For Benedikt Fischer, the act of adorning, or the state of being adorned, is a fundamental element of human existence. His concern for the origin of this ancient practice and desire has encouraged him to explore the multiple functions of jewellery though history, in search of its essential meaning. He believes the animal is always present in jewellery making, be it as a symbol of our instinctive nature or as an artistic material.
Benedikt Fischer studied at the Gerrit Rietveld Academy in Amsterdam, as well as spending a term as a visiting student at Konstfack in Stockholm, Sweden. His work has been exhibited extensively worldwide. Benedikt won the Mari Funaki Award for Contemporary Jewellery in 2018 and the Eligius Jewellery Award in 2013. His work can be found in the collections of the National Gallery of Victoria, CODA Museum Apeldoorn and Museum for Applied Art, Vienna. He lives and works in Amsterdam.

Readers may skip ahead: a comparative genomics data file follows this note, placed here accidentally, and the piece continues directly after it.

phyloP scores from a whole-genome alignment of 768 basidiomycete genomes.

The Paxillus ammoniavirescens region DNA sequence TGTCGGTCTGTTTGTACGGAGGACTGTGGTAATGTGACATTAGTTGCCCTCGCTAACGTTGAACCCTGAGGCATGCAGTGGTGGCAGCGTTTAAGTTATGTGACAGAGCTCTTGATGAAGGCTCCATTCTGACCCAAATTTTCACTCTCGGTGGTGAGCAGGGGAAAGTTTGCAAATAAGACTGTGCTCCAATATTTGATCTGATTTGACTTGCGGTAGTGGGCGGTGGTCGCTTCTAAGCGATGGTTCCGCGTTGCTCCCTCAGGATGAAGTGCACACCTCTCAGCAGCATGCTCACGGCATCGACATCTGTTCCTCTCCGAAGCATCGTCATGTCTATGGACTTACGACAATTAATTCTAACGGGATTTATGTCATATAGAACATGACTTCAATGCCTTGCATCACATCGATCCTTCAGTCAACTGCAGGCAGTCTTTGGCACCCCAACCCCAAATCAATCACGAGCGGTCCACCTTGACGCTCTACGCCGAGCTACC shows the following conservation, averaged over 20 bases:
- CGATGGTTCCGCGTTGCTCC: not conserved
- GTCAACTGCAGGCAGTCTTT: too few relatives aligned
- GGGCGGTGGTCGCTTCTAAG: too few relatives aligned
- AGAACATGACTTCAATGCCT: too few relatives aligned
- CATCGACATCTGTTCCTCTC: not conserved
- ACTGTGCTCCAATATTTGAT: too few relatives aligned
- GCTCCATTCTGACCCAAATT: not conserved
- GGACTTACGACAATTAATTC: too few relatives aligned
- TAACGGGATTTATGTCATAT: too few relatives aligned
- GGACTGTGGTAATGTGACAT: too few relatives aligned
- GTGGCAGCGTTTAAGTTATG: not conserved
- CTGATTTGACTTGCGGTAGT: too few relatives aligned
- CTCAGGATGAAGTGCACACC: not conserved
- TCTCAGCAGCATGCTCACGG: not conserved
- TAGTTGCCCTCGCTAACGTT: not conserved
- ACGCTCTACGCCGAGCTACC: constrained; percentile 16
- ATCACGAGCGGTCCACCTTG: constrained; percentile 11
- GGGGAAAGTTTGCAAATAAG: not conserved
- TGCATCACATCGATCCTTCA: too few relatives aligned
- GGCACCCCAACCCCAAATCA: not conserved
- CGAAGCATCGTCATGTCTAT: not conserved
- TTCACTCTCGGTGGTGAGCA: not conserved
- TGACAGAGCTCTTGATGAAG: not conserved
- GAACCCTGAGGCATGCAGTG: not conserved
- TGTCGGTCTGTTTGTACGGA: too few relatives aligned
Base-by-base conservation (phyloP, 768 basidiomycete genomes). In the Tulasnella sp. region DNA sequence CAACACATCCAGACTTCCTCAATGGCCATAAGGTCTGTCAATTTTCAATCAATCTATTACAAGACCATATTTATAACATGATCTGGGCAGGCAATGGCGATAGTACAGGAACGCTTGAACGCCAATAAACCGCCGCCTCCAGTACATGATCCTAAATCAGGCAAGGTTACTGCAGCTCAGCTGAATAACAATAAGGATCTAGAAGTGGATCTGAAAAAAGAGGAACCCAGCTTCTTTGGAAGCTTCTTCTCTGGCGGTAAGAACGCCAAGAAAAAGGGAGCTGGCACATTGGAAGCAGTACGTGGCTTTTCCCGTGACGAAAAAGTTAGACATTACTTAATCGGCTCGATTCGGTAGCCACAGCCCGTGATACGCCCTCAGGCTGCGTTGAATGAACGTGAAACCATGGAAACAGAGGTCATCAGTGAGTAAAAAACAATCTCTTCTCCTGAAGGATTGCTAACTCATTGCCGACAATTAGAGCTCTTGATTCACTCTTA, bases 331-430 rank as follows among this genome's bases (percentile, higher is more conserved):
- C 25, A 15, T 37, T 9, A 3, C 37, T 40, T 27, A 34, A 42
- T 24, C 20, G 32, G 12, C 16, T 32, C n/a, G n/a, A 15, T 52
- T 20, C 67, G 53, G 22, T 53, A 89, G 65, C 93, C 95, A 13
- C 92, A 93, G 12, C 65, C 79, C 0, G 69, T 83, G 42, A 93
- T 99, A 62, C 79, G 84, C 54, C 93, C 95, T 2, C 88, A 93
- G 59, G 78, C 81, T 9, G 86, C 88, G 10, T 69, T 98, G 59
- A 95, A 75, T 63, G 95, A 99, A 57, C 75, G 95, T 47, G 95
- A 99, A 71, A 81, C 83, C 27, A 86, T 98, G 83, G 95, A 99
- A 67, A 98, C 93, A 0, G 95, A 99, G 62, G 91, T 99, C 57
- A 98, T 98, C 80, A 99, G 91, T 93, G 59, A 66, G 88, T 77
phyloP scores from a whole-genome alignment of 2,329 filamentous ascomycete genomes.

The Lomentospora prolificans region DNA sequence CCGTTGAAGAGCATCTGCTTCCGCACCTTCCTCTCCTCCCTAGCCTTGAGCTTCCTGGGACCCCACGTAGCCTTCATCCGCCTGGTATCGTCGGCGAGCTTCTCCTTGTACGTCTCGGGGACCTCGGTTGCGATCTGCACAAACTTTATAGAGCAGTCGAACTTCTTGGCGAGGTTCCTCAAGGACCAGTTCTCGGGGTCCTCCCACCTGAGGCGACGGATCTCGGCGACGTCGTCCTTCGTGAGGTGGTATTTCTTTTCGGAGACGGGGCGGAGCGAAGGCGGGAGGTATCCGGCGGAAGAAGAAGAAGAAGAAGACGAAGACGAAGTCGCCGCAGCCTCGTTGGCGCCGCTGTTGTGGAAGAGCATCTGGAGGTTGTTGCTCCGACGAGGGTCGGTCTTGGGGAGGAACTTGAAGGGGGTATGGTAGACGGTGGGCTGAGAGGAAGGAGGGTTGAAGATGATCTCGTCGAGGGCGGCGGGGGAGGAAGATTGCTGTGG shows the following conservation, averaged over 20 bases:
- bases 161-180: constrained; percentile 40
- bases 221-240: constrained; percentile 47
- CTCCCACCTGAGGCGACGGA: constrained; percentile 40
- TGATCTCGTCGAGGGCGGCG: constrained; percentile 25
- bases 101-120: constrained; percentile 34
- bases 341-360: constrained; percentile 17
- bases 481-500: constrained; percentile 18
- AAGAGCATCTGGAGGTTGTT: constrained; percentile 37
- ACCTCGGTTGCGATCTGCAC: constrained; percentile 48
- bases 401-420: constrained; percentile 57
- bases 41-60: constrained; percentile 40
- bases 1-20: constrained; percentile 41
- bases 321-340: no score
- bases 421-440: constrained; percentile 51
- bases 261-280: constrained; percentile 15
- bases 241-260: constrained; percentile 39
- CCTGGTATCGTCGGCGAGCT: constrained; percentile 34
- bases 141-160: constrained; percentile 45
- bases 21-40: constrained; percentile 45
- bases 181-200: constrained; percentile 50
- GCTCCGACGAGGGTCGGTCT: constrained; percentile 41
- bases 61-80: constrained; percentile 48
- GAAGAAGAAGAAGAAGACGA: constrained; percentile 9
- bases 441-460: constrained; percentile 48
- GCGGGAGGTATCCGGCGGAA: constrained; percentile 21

“Some say making is thinking with your hands. I don’t know. I could never say that I understand everything I do, but I definitely think that there is something other than pure rational understanding. Maybe it’s something in between. I personally need both, to keep my head and my hands busy.” Benedikt Fischer